King Henry The Fourth ( Henry Iv ) Essay
Throughout the world, there have been many renowned writers that left their mark in literature such as, Christopher Marlowe and Robert Greene, but none more revered than Shakespeare. In his lifetime, Shakespeare composed many great plays with distinctive characters; however, one of the most noted characters of all is Falstaff in the The First Part of King Henry the Fourth (Henry IV). The essential reason Falstaff is timeless and able to continuously resonate with people is because of the presumed idea that he is a fool. Before this idea that Falstaff is indeed a fool, it is necessary to constitute the classifications precisely. The definition of a fool is "a silly or stupid person; a person who lacks judgment or sense" (Ammer). From the play Henry IV, Falstaff could be deemed many things: fat, thief, and liar, but after careful analysis, he is all but a fool. Falstaff uses manipulation, charm, and a representation of a father figure to warrant a certain level of trust and comfort from the future King to be - Prince Hal.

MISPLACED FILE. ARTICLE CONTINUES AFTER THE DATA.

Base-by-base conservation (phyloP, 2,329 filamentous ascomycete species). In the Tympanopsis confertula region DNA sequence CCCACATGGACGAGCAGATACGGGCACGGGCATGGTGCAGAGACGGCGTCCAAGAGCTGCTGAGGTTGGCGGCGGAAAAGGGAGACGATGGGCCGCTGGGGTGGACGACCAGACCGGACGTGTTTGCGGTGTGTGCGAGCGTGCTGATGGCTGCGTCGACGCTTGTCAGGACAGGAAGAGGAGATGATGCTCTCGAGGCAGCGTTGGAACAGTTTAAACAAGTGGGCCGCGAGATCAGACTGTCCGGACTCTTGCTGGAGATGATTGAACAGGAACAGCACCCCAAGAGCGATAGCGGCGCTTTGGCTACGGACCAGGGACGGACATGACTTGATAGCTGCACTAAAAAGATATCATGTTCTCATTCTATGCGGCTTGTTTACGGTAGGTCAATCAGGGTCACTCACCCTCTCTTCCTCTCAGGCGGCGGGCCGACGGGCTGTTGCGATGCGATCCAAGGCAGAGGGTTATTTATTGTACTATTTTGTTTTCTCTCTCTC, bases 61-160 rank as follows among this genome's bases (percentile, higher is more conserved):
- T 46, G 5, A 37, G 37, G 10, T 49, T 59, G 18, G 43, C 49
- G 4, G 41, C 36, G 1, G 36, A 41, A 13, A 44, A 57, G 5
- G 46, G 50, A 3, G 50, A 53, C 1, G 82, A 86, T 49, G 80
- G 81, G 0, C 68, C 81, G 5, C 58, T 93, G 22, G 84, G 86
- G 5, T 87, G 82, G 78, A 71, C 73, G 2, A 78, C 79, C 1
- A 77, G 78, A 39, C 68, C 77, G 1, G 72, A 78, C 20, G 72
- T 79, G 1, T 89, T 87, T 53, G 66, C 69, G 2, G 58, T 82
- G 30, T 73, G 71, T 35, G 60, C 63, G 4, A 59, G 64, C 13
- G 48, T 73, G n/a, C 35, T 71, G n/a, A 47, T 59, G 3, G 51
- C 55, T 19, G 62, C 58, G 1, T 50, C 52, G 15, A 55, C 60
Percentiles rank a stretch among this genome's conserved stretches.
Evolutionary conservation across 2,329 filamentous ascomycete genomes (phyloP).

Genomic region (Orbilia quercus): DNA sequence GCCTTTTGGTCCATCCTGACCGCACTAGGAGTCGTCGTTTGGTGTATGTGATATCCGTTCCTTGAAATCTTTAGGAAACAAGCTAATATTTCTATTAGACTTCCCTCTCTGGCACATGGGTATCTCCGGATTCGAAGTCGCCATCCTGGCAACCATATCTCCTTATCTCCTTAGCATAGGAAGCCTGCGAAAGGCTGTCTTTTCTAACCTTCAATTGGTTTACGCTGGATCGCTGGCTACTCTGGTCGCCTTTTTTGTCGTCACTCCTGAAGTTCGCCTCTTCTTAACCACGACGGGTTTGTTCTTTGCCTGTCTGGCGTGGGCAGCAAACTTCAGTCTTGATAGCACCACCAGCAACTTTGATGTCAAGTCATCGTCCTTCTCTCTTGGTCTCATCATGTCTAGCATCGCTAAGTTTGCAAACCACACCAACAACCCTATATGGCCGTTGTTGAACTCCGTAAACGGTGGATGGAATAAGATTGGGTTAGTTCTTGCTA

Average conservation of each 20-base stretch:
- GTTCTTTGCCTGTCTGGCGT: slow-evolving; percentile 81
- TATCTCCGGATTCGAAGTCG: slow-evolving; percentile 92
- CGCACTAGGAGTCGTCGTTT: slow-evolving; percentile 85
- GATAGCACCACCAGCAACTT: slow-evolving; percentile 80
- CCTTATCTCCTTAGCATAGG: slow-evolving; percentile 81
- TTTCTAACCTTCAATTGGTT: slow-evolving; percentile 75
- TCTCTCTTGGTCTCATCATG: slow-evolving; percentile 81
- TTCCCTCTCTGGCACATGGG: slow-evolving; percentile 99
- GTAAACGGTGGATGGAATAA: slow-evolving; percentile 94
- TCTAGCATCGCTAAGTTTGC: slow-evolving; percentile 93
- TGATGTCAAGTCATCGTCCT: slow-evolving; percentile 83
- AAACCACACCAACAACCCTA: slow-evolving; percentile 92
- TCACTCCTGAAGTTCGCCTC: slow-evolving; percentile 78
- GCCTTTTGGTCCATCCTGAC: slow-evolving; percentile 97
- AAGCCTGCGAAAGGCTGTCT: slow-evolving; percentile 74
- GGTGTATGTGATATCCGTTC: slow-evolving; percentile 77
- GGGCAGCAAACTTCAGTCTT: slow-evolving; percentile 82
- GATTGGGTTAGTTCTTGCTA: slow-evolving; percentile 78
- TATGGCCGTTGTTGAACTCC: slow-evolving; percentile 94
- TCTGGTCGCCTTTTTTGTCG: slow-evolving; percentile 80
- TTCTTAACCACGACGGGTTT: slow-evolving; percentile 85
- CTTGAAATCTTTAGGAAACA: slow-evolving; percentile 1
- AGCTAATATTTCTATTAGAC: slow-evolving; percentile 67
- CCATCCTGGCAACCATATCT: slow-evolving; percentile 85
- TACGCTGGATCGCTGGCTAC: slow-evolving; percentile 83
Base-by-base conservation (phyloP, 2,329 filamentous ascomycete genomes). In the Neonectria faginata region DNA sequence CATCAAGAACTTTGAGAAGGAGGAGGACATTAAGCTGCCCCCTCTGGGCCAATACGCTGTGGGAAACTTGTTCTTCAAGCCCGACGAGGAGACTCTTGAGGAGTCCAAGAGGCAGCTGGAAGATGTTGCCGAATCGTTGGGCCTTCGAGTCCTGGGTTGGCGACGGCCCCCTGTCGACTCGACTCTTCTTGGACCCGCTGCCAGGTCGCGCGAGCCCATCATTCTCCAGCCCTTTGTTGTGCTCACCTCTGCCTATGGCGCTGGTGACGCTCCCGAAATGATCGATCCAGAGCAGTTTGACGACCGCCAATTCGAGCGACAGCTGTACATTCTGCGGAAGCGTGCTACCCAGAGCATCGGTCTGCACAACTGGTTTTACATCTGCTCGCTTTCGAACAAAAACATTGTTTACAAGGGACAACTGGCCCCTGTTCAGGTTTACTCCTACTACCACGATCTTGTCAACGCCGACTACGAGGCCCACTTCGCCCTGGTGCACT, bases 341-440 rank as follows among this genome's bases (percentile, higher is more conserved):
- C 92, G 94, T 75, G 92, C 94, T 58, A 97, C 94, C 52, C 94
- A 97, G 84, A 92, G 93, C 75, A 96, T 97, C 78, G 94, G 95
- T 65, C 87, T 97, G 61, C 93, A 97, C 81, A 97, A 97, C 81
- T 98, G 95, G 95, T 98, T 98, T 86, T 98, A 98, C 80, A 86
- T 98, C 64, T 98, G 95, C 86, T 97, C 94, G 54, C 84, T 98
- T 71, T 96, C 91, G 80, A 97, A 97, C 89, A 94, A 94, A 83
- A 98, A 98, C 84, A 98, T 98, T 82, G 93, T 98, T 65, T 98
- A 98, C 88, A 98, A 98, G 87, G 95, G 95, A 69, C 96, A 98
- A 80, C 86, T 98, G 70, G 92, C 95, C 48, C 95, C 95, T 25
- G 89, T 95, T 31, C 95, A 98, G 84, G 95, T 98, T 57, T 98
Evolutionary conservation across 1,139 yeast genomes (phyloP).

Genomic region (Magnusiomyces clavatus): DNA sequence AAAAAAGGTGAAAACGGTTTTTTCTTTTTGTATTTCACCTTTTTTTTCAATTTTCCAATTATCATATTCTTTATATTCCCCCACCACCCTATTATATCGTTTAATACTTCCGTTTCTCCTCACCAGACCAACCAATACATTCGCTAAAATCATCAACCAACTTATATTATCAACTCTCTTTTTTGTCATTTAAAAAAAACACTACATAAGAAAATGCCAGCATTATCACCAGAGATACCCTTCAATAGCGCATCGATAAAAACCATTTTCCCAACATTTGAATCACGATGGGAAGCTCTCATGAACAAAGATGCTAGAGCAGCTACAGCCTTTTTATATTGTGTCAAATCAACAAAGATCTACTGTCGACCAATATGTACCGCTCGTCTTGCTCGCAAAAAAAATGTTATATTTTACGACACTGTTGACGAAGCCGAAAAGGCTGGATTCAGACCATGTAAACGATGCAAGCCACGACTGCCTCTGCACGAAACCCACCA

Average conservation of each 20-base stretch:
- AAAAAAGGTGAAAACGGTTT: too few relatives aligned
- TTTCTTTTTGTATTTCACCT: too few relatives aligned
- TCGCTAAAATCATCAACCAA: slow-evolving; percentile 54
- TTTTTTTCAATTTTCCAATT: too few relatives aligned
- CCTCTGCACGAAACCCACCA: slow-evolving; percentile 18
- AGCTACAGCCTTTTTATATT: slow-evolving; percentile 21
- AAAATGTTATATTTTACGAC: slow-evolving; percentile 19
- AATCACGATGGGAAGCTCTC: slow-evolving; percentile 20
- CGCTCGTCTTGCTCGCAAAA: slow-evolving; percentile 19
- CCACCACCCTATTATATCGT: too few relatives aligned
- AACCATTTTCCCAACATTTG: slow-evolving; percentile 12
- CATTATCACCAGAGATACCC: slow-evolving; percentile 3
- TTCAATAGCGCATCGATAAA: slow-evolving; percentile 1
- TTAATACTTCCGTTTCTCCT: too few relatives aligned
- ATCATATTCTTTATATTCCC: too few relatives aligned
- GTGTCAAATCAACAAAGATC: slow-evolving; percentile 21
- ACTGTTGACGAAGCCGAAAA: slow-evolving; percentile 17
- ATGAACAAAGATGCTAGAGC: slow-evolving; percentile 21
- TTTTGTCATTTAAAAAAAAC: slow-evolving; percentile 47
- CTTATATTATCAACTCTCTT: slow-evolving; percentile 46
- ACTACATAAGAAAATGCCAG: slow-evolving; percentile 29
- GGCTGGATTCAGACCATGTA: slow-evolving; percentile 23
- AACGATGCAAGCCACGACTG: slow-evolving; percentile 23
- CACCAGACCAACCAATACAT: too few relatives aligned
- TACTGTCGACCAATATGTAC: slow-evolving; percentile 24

In hindsight, Falstaff is quite ingenious. It is obvious Prince Hal will become king one day. Prince Hal is charmed by this twist charm Falstaff gives off, and it is quite clear that it works out. The future King not only covers for him once the authorities seek him for being a thief, but also allows him to go freely even though other members of the gang are executed.
Falstaff on many occasions presents himself and allows…